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Turning the Corner

  1. Nov 2, 2007 #1
    A concrete highway curve of radius 80.0 m is banked at a 19.0^\circ angle.

    What is the maximum speed with which a 1900 kg rubber-tired car can take this curve without sliding? (Take the static coefficient of friction of rubber on concrete to be 1.0.)

    I used the equation v = sq rt (rg*tan(theta)) but that didn't work, so I used
    v(max) = sq. rt. (rg*u(coeff. static friction)) and got 28.8 m/s2, but that didn't work either.

    If anyone can tell me what I'm missing or went wrong, I'd greatly appreciate it.
  2. jcsd
  3. Nov 4, 2007 #2


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    I'm afraid you're going have to break down and draw a force diagram for this one. Consider that the car is on a 19º incline tipped so it is leaning toward the center of the turn. The axis it is moving around on the circle is vertical, so the centripetal force we're looking for points horizontally. You have the weight force, the normal force from the road surface, and the static frictional force*, also from the surface, acting on the car. How are these forces related? What will be the horizontal components of these physical forces? The sum of these horizontal components toward or away from the center of the circle will be the centripetal force. This will enable you to solve for a (tangential) speed along the circle.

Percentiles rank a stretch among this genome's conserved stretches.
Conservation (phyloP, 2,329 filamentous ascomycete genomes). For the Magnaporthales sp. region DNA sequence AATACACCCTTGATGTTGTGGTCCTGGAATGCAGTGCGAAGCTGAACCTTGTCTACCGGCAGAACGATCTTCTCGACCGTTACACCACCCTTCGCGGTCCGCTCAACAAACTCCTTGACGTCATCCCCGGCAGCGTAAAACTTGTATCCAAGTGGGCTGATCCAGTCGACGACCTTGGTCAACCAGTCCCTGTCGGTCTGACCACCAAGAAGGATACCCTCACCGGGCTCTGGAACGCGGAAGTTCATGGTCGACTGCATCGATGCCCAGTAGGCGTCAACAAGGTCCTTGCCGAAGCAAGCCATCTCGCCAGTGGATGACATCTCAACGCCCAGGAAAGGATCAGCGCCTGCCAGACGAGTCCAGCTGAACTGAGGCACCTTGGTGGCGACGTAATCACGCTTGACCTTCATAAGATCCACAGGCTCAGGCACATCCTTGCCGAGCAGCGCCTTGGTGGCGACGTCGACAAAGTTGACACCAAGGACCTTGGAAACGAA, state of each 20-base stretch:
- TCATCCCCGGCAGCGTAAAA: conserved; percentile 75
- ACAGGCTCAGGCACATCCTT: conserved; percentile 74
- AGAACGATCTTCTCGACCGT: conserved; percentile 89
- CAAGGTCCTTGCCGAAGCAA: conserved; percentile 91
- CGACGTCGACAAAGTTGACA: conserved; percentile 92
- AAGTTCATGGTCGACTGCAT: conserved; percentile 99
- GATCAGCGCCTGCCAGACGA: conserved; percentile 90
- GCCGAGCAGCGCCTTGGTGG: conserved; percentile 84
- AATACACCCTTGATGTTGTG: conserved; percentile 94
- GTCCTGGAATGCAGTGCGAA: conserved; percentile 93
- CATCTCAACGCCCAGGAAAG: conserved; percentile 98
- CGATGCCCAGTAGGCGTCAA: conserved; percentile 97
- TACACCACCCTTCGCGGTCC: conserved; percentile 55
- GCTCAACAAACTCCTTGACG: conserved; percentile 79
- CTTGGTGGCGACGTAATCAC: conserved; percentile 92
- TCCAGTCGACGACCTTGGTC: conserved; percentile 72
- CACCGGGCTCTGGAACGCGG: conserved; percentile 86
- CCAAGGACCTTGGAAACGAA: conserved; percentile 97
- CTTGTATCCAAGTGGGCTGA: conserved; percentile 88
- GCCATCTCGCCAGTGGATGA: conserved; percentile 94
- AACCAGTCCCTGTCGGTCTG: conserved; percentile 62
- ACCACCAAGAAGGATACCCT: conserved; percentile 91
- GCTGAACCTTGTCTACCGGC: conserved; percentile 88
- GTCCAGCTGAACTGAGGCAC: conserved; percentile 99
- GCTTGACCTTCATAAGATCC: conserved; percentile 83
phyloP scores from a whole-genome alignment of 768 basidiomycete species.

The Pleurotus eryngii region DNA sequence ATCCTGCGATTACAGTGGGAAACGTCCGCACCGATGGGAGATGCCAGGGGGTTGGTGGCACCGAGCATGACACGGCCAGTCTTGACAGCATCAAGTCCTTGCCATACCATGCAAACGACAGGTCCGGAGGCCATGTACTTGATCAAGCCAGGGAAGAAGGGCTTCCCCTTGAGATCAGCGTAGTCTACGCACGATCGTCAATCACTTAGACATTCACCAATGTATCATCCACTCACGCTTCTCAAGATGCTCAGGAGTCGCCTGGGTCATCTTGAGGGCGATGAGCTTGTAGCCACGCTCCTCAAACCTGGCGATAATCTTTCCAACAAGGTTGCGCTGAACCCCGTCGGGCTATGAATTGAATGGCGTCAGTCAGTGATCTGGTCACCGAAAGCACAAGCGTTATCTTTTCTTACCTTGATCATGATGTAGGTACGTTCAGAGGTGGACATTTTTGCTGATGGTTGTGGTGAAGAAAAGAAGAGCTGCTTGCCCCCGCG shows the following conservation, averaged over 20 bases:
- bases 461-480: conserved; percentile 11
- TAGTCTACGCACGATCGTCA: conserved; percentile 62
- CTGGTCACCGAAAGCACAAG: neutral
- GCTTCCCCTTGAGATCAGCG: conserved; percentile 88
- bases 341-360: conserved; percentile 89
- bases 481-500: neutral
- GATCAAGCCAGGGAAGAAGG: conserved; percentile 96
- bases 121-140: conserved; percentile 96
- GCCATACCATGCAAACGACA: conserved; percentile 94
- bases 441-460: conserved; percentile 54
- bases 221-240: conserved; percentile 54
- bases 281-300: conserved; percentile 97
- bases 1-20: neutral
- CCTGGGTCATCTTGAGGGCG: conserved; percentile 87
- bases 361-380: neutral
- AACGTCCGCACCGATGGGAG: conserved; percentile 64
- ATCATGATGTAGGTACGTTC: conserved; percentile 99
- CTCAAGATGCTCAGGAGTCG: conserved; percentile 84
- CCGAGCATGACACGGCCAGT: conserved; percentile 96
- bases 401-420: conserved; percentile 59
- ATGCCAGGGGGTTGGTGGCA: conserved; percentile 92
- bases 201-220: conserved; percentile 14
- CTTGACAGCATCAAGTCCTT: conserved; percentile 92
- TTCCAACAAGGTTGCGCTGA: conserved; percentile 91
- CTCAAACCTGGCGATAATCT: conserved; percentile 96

*I know it sounds weird that a moving car has static friction acting on it; if you've discussed rolling objects in your course, it may have been remarked that static friction is necessary to have rolling, instead of sliding.

    Since we are asked for the maximum speed, we have to consider what that means. If there were no friction, going faster would tend to "throw" the car out of the turn, causing it to slide outward off the ramp. So the static friction has to act "downhill" on the banked turn to hold the car on the circle.

    (The presence of this friction causes the minimum speed on the ramp to be different. Going too slow would tend to make the car slide inward off the ramp, so the friction must act "uphill" on the banked turn. The reversal of direction of this force leads to a change in the centripetal force and in the required velocity to stay on the circular turn.)
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